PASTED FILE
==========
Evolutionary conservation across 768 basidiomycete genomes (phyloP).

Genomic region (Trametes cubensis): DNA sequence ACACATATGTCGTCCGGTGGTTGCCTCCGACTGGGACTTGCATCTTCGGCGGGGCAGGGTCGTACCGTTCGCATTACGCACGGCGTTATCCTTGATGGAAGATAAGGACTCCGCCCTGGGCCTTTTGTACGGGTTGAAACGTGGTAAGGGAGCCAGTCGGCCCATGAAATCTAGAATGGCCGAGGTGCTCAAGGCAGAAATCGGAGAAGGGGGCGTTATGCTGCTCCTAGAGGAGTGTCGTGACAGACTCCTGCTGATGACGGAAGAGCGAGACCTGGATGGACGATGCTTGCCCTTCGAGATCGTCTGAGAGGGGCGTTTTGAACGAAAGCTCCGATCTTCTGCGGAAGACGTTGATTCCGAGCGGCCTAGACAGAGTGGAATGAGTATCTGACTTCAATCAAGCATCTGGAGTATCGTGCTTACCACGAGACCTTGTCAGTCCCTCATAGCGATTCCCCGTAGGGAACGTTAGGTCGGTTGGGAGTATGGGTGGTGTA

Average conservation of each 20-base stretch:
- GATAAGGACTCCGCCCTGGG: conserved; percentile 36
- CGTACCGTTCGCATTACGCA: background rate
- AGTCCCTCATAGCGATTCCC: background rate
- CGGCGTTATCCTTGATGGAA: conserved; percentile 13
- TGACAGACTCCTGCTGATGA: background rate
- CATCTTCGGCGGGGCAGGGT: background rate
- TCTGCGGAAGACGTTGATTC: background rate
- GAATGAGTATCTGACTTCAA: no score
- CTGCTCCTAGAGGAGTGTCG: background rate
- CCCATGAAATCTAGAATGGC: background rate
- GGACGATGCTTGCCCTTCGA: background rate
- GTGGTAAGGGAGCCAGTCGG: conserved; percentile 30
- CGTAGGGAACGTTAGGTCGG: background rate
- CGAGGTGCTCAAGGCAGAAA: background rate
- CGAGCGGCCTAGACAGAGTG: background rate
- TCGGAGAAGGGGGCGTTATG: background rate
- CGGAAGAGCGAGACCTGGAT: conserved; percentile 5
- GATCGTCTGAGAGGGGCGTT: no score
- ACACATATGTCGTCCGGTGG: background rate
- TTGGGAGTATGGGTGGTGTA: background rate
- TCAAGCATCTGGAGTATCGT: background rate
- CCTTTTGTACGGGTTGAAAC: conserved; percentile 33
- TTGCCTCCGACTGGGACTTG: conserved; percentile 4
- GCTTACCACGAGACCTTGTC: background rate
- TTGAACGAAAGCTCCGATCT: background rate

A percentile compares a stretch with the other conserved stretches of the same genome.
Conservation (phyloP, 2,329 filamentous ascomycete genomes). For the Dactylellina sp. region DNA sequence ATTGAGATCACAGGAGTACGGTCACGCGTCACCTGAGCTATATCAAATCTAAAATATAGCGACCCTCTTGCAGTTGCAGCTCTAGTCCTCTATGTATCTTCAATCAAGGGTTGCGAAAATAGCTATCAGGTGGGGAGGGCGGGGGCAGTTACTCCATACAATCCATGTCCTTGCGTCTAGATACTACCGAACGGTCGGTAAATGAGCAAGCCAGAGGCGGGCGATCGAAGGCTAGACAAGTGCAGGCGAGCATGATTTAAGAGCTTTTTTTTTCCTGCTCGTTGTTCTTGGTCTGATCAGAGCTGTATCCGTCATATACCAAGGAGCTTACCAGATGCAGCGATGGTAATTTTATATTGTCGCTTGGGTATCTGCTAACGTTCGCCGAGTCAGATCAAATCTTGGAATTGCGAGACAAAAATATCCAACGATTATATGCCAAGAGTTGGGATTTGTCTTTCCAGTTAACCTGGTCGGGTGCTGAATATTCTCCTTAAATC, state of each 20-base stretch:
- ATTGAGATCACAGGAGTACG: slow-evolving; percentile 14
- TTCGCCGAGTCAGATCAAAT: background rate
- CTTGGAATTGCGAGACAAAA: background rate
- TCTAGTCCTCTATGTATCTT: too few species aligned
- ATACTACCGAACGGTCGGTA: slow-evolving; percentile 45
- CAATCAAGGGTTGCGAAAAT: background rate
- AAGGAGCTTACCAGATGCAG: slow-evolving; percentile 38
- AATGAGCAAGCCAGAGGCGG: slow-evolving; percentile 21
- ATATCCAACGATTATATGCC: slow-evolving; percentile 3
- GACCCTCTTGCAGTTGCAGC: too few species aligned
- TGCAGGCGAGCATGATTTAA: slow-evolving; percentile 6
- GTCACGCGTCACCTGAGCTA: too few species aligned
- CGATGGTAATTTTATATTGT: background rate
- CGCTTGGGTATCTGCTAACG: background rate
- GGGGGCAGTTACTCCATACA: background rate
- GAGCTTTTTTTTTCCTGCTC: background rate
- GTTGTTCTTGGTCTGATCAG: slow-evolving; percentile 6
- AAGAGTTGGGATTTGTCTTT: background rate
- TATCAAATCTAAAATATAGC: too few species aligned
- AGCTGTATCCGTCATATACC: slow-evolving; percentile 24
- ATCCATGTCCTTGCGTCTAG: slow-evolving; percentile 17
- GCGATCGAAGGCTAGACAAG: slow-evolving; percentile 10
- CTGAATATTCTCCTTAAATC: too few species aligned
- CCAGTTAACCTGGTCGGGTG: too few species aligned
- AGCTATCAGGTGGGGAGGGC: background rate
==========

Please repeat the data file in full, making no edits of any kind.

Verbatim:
Evolutionary conservation across 768 basidiomycete genomes (phyloP).

Genomic region (Trametes cubensis): DNA sequence ACACATATGTCGTCCGGTGGTTGCCTCCGACTGGGACTTGCATCTTCGGCGGGGCAGGGTCGTACCGTTCGCATTACGCACGGCGTTATCCTTGATGGAAGATAAGGACTCCGCCCTGGGCCTTTTGTACGGGTTGAAACGTGGTAAGGGAGCCAGTCGGCCCATGAAATCTAGAATGGCCGAGGTGCTCAAGGCAGAAATCGGAGAAGGGGGCGTTATGCTGCTCCTAGAGGAGTGTCGTGACAGACTCCTGCTGATGACGGAAGAGCGAGACCTGGATGGACGATGCTTGCCCTTCGAGATCGTCTGAGAGGGGCGTTTTGAACGAAAGCTCCGATCTTCTGCGGAAGACGTTGATTCCGAGCGGCCTAGACAGAGTGGAATGAGTATCTGACTTCAATCAAGCATCTGGAGTATCGTGCTTACCACGAGACCTTGTCAGTCCCTCATAGCGATTCCCCGTAGGGAACGTTAGGTCGGTTGGGAGTATGGGTGGTGTA

Average conservation of each 20-base stretch:
- GATAAGGACTCCGCCCTGGG: conserved; percentile 36
- CGTACCGTTCGCATTACGCA: background rate
- AGTCCCTCATAGCGATTCCC: background rate
- CGGCGTTATCCTTGATGGAA: conserved; percentile 13
- TGACAGACTCCTGCTGATGA: background rate
- CATCTTCGGCGGGGCAGGGT: background rate
- TCTGCGGAAGACGTTGATTC: background rate
- GAATGAGTATCTGACTTCAA: no score
- CTGCTCCTAGAGGAGTGTCG: background rate
- CCCATGAAATCTAGAATGGC: background rate
- GGACGATGCTTGCCCTTCGA: background rate
- GTGGTAAGGGAGCCAGTCGG: conserved; percentile 30
- CGTAGGGAACGTTAGGTCGG: background rate
- CGAGGTGCTCAAGGCAGAAA: background rate
- CGAGCGGCCTAGACAGAGTG: background rate
- TCGGAGAAGGGGGCGTTATG: background rate
- CGGAAGAGCGAGACCTGGAT: conserved; percentile 5
- GATCGTCTGAGAGGGGCGTT: no score
- ACACATATGTCGTCCGGTGG: background rate
- TTGGGAGTATGGGTGGTGTA: background rate
- TCAAGCATCTGGAGTATCGT: background rate
- CCTTTTGTACGGGTTGAAAC: conserved; percentile 33
- TTGCCTCCGACTGGGACTTG: conserved; percentile 4
- GCTTACCACGAGACCTTGTC: background rate
- TTGAACGAAAGCTCCGATCT: background rate

A percentile compares a stretch with the other conserved stretches of the same genome.
Conservation (phyloP, 2,329 filamentous ascomycete genomes). For the Dactylellina sp. region DNA sequence ATTGAGATCACAGGAGTACGGTCACGCGTCACCTGAGCTATATCAAATCTAAAATATAGCGACCCTCTTGCAGTTGCAGCTCTAGTCCTCTATGTATCTTCAATCAAGGGTTGCGAAAATAGCTATCAGGTGGGGAGGGCGGGGGCAGTTACTCCATACAATCCATGTCCTTGCGTCTAGATACTACCGAACGGTCGGTAAATGAGCAAGCCAGAGGCGGGCGATCGAAGGCTAGACAAGTGCAGGCGAGCATGATTTAAGAGCTTTTTTTTTCCTGCTCGTTGTTCTTGGTCTGATCAGAGCTGTATCCGTCATATACCAAGGAGCTTACCAGATGCAGCGATGGTAATTTTATATTGTCGCTTGGGTATCTGCTAACGTTCGCCGAGTCAGATCAAATCTTGGAATTGCGAGACAAAAATATCCAACGATTATATGCCAAGAGTTGGGATTTGTCTTTCCAGTTAACCTGGTCGGGTGCTGAATATTCTCCTTAAATC, state of each 20-base stretch:
- ATTGAGATCACAGGAGTACG: slow-evolving; percentile 14
- TTCGCCGAGTCAGATCAAAT: background rate
- CTTGGAATTGCGAGACAAAA: background rate
- TCTAGTCCTCTATGTATCTT: too few species aligned
- ATACTACCGAACGGTCGGTA: slow-evolving; percentile 45
- CAATCAAGGGTTGCGAAAAT: background rate
- AAGGAGCTTACCAGATGCAG: slow-evolving; percentile 38
- AATGAGCAAGCCAGAGGCGG: slow-evolving; percentile 21
- ATATCCAACGATTATATGCC: slow-evolving; percentile 3
- GACCCTCTTGCAGTTGCAGC: too few species aligned
- TGCAGGCGAGCATGATTTAA: slow-evolving; percentile 6
- GTCACGCGTCACCTGAGCTA: too few species aligned
- CGATGGTAATTTTATATTGT: background rate
- CGCTTGGGTATCTGCTAACG: background rate
- GGGGGCAGTTACTCCATACA: background rate
- GAGCTTTTTTTTTCCTGCTC: background rate
- GTTGTTCTTGGTCTGATCAG: slow-evolving; percentile 6
- AAGAGTTGGGATTTGTCTTT: background rate
- TATCAAATCTAAAATATAGC: too few species aligned
- AGCTGTATCCGTCATATACC: slow-evolving; percentile 24
- ATCCATGTCCTTGCGTCTAG: slow-evolving; percentile 17
- GCGATCGAAGGCTAGACAAG: slow-evolving; percentile 10
- CTGAATATTCTCCTTAAATC: too few species aligned
- CCAGTTAACCTGGTCGGGTG: too few species aligned
- AGCTATCAGGTGGGGAGGGC: background rate